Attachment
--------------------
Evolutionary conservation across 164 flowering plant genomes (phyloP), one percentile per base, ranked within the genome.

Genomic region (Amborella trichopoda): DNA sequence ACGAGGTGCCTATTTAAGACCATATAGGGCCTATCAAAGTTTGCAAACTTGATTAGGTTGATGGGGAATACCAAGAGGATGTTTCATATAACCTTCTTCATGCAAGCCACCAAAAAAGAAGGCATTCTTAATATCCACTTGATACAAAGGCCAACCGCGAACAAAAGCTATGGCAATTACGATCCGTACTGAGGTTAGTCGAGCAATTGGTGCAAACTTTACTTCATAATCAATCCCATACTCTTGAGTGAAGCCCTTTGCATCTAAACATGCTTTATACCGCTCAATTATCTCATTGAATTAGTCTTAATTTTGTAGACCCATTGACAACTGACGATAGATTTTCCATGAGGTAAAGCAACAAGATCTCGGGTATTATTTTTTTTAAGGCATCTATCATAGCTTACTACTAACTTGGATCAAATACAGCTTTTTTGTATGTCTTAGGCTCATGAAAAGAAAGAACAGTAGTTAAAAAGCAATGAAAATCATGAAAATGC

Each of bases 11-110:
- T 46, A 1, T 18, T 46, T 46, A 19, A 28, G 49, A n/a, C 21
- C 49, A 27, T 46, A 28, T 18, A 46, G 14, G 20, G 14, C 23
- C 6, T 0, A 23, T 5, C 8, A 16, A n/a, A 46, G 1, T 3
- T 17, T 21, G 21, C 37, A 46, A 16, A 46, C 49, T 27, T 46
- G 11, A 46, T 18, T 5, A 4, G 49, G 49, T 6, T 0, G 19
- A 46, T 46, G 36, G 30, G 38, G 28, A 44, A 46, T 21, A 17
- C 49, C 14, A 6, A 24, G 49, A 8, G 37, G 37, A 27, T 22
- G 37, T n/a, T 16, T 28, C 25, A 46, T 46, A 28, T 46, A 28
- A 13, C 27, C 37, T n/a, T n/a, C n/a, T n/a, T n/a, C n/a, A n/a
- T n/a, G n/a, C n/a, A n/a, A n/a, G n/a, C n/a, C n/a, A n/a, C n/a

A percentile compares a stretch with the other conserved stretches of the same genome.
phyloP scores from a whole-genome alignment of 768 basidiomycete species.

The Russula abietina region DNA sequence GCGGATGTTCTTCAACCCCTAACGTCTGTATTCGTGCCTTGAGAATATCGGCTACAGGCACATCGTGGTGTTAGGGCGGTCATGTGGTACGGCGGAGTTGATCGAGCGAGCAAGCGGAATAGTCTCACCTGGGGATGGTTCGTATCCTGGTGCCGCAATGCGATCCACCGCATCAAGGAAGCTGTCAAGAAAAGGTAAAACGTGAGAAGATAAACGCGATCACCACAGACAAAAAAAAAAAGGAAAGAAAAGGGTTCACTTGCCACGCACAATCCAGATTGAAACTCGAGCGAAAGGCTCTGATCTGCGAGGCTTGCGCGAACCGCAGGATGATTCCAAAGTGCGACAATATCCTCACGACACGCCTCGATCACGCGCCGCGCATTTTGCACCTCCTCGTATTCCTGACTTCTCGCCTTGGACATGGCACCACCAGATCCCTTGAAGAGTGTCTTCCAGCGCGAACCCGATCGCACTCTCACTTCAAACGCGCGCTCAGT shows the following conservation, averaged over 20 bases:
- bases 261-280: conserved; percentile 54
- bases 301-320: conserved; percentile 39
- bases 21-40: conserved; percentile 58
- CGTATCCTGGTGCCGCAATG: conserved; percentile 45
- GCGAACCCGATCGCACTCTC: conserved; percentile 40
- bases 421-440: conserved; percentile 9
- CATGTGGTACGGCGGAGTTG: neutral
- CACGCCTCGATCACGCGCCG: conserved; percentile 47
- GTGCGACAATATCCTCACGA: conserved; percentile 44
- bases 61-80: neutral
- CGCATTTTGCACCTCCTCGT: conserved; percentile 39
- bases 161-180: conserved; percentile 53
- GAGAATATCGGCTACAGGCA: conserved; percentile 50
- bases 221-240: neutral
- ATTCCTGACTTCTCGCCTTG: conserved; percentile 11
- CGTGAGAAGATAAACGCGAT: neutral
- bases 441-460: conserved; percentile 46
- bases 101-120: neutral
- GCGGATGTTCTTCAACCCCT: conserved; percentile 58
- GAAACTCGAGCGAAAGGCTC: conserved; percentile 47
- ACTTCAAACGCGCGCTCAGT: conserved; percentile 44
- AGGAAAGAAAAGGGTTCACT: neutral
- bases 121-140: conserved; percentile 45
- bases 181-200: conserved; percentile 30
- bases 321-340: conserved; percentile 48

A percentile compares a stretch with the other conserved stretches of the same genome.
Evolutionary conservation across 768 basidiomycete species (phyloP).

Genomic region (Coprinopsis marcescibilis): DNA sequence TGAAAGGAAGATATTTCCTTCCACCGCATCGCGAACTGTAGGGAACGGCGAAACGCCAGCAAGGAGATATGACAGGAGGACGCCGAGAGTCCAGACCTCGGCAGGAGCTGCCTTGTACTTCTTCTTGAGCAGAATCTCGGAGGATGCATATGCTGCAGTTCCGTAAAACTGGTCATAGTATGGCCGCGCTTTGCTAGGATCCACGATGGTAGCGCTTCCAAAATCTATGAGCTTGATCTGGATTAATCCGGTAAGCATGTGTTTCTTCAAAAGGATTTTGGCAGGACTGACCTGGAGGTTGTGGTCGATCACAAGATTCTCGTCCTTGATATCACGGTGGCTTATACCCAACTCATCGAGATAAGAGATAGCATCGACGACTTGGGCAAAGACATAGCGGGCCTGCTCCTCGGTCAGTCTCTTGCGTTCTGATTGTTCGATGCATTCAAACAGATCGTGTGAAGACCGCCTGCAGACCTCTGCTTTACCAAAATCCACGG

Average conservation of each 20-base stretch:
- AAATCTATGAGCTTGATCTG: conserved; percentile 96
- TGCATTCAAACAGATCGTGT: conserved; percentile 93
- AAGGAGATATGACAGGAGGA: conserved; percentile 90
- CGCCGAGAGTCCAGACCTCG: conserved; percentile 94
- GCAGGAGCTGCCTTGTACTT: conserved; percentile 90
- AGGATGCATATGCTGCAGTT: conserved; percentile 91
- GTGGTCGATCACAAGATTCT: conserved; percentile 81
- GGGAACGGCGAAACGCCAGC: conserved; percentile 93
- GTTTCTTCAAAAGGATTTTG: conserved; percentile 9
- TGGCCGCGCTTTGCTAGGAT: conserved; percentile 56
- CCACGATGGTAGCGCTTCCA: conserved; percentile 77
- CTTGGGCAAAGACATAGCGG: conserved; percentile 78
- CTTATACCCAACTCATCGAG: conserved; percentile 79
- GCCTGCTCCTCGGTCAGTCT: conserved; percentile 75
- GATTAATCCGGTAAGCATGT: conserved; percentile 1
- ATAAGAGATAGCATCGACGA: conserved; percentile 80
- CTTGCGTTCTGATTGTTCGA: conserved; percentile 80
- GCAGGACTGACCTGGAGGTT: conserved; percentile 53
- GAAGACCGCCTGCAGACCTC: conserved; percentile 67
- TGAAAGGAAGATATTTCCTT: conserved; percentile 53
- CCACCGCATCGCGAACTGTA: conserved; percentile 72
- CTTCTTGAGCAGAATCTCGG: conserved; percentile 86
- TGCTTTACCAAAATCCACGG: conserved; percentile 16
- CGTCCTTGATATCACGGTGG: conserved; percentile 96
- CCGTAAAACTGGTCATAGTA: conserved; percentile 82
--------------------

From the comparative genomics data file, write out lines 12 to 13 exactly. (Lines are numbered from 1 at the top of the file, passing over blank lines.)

- A 13, C 27, C 37, T n/a, T n/a, C n/a, T n/a, T n/a, C n/a, A n/a
- T n/a, G n/a, C n/a, A n/a, A n/a, G n/a, C n/a, C n/a, A n/a, C n/a